Beltway Right Wrong – Only Congress Can Declare War


Very graciously for the Emperor of
the

New World Order,
President Bush has stated that he
will consult Congress before going to war against Iraq
and even promises to listen to people who don`t want to
go to war at all.

But, as he

remarked
last week, after the

consulting
, the listening and the "debate," then

"I`ll be making up my mind
based upon the latest intelligence and how best to
protect our own country plus our friends and allies."

In other words, Mr. Bush thinks he
has the right to initiate a full-scale war against a
foreign nation.

He`s not the only one. Bruce Fein,
a legal columnist for the Washington Times and a
charter member of the neo-conservative Zionist war party
yelling for us and them to fight, agrees.

Some people, writes Mr. Fein in a
recent column, actually imagine that just because the
U.S. Constitution gives Congress the right to declare
war, that means only the Congress can declare war. How
silly of some people. "The constitutional criticism," he
snorts, "is unconvincing." [Washington Times,

Warring under the Constitution,
Bruce Fein, August
20, 2002]

But Mr. Fein`s case (and in general
the case for presidential war powers that
neo-conservatives make) rests on some very dubious
reasoning and even more dubious facts. "The Founding
Fathers," he assures us, "held no pronounced prejudice
against executive declarations of war."

Really? This is what James Madison,
"Father of the Constitution," had to say about it in his

"Political Observations"
of 1795:

"Of
all the enemies to liberty war is, perhaps, the most to
be dreaded, because it comprises and develops the germ
of every other. … In war, too, the discretionary power
of the Executive is extended; its influence in dealing
out offices, honors, and emoluments is multiplied; and
all the means of seducing the minds, are added to those
of subduing the force, of the people. The Constitution
expressly and exclusively vests in the Legislature the
power of declaring a state of war [and] the power of
raising armies…. A delegation of such powers [to the
president] would have struck, not only at the fabric of
our Constitution, but at the foundation of all well
organized and well checked governments."

In Madison`s Notes of the
Constitutional Convention he quotes Elbridge Gerry as

remarking
"Mr. Gerry never expected to hear in a
republic a motion to empower the Executive alone to
declare war," while

George Mason of Virginia
"was agst. giving the power
of war to the Executive, because not safely to be
trusted with it."

Mr. Fein also claims the Framers
"were skeptical of handcuffing national security powers
with legally enforceable constitutional constraints,"
and to support that claim he quotes Alexander Hamilton
in

Federalist 23
that "[War] powers ought to exist
without limitation, etc."

This passage is grotesquely torn
from context. Hamilton was not talking about the power
to initiate war but merely the authority

"to
raise armies; to build and equip fleets; to prescribe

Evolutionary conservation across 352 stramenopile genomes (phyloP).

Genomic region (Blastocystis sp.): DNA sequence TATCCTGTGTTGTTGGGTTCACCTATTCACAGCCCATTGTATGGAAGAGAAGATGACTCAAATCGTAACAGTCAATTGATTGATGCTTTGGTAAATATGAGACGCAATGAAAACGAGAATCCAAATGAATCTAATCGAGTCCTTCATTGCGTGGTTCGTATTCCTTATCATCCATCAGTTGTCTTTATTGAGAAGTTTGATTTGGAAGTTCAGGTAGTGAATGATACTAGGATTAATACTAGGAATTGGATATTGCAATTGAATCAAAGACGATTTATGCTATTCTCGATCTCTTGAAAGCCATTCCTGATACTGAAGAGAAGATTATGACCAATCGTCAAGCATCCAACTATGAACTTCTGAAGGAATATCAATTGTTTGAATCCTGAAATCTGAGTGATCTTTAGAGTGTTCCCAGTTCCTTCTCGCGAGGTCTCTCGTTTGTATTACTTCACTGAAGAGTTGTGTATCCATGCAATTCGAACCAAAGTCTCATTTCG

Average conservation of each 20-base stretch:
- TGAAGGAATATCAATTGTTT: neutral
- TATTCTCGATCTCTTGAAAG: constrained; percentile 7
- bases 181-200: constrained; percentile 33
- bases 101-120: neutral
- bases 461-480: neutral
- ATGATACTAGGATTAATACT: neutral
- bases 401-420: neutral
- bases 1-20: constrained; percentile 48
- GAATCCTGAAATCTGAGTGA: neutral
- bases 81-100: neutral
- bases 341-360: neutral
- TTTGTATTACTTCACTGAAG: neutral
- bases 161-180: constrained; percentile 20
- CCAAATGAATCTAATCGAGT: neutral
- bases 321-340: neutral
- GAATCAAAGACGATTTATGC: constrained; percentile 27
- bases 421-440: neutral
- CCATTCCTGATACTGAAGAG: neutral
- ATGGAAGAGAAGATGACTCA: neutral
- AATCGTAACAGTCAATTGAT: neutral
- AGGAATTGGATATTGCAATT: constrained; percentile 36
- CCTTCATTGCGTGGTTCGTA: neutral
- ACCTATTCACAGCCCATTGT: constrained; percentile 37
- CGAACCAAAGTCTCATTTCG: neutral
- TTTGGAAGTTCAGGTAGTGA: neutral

rules for the government of both; to direct their
operations; to provide for their support. These powers
ought to exist without limitation, etc."

Mr. Fein also quotes the
philosopher

John Locke
on the powers of the executive (which has
nothing to do with constitutional powers) and cites
Lincoln`s justifications of his "extra-constitutional"
(i.e.,

illegal
) actions in the Civil War.

Whatever the merits of Lincoln`s
policies, their rationale was the "emergency" the
republic faced if laws were not violated to preserve it.
That excuse doesn`t apply to the current war. No one
claims that Iraq is contemplating a war against us or
that we face any "emergency" that justifies suspension
of the laws and Constitution.

Finally, Mr. Fein points to a long
series of executive-authorized military actions without
congressional authorization as precedents. 

Again, the argument is without
merit. Citing the unconstitutional actions of previous
presidents does nothing to justify unconstitutional
action today. You might as well cite

Bill Clinton`s perjury
to justify lying by President
Bush. Secondly, none of the executive actions Mr. Fein
cites was a full-scale war;

almost all
were rescue operations intended to meet
emergencies (e.g., McKinley`s dispatch of troops to
rescue the besieged Americans in Peking during the

Boxer Rebellion;
President Ford`s

rescue
of the S.S. Mayaguez in Cambodia in 1975).

Military rescue operations are one
thing; war — especially against a nation that has done
nothing to attack us — is quite another.

In the end, it`s Mr. Fein who`s
"unconvincing" in his case for virtually unrestricted
executive war powers, and his phony arguments and fake
facts are typical of the arguments the neo-conservative
war lobby is mounting.

So far neither the president nor
his "intellectual allies" in the Beltway Right have
shown us any compelling reason to go to war at all – let
alone that the president has the constitutional power to
start one.


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SYNDICATE, INC.

August 22, 2002